Let’s begin by stirring the pot a little with some food for thought and discussion as ILG’s own Mordy discusses The State of Gaming Crit in 2011.
Here are my credentials for opining on gaming criticism in 2011:
1. I read a lot of gaming crit.
2. It is mostly terrible.
I realized we were in trouble when reading Slate’s 2011 end of year multi-part round table on the state of gaming. However many years ago it was that I read Slate’s first round table, I was primarily thrilled that anyone would deem gaming worthy of writing about in the first place. I’ve had rich somatic experiences playing video games – addictive experiences where I play through the night, intellectual experiences where I solve puzzles or problems or develop strategies for handling challenges, emotive ones where I am touched and moved by a development. It has been clear to me for a long while that if writing can illuminate and convey serious phenomenological experiences to readers, then there should absolutely be great writing about video games by now. But it’s 2012 already. The NY Times reviews AAA titles (and sometimes even iPhone titles). Andrew Sullivan runs ridiculous tripe about Angry Birds every other week. The AV Club reviews games every week (NB: their Sawbuck Gamer column is a bright light in a blighted field of subparcolumns). Even that bastion of cutting-edge gaming journalism, Time Magazine, had a list of top 10 games of the year. So I’m expecting a little bit more out of Slate than the regular, masturbatory “what IS gaming about, anyway?” schtick. But that’s what I got.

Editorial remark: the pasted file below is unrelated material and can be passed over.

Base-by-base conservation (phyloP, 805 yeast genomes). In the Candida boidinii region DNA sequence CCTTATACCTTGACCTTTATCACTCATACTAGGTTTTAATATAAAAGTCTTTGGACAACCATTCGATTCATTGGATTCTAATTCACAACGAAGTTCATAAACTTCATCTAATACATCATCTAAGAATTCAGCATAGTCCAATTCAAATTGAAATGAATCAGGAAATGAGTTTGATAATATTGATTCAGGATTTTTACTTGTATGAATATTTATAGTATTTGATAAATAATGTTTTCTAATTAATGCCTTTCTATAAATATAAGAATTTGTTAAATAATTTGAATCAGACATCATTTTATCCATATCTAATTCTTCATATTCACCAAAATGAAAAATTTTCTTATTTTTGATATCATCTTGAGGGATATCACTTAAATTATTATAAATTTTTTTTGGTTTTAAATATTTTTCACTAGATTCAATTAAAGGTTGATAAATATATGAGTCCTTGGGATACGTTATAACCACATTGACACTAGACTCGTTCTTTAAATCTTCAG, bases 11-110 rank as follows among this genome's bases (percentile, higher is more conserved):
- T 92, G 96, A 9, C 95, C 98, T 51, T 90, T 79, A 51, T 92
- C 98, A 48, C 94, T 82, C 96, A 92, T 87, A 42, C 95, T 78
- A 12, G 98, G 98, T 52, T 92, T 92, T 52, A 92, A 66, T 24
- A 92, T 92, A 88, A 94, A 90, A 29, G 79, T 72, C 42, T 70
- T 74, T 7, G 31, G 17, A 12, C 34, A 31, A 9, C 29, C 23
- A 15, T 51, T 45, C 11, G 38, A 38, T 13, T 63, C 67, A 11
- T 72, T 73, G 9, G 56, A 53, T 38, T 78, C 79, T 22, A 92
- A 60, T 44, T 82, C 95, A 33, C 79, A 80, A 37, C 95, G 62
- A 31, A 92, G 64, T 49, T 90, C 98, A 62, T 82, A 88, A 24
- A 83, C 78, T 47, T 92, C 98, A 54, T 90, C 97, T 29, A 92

Worse: All over that Slate piece were expressions of world-weariness and boredom. Tom Bissell, who seems like a nice enough guy but whose primary contribution thus far to gaming criticism has been a half-okay essay about how doing lines of cocaine increases the verisimilitude of GTA IV, decides to talk at length about how he can’t be bothered to finish games anymore. He only needs to play them for an hour or two and then he’s “got it,” and doesn’t need to bother. He treats this like a virtue — that he’s so sophisticated about the ludic elements of gaming that he grasps them immediately and doesn’t need to waste his time. Not only does this ignore the précis that his big GTA insight was that a game can own your life – can invade your living space and imprint itself upon your imaginative space and basically take control – but it pretends as though he’s an enlightened spirit for not caring that much. It’s essentially taking the same tact I’ve been hearing about games for years – that they are a juvenile waste of time – and rephrasing it to sound fresh. This is a guy, by the way, who having been given free reign by Bill Simmons’ Grantland to write about whatever he wants has chosen to write about Madden NFL, Skyrim, Uncharted 3, Batman: Arkham City, Catherine, Dead Island, Gears of War and Angry Birds. With the (kinda?) exception of Catherine, his scope of vision is confined to the biggest, most-mainstream titles being released. Some of those games are great, don’t get me wrong; Skyrim and Arkham City are certainly high on my own Coint and Plick ballot. But with all the journalistic freedom in the world, this is how curious he is? What a missed opportunity.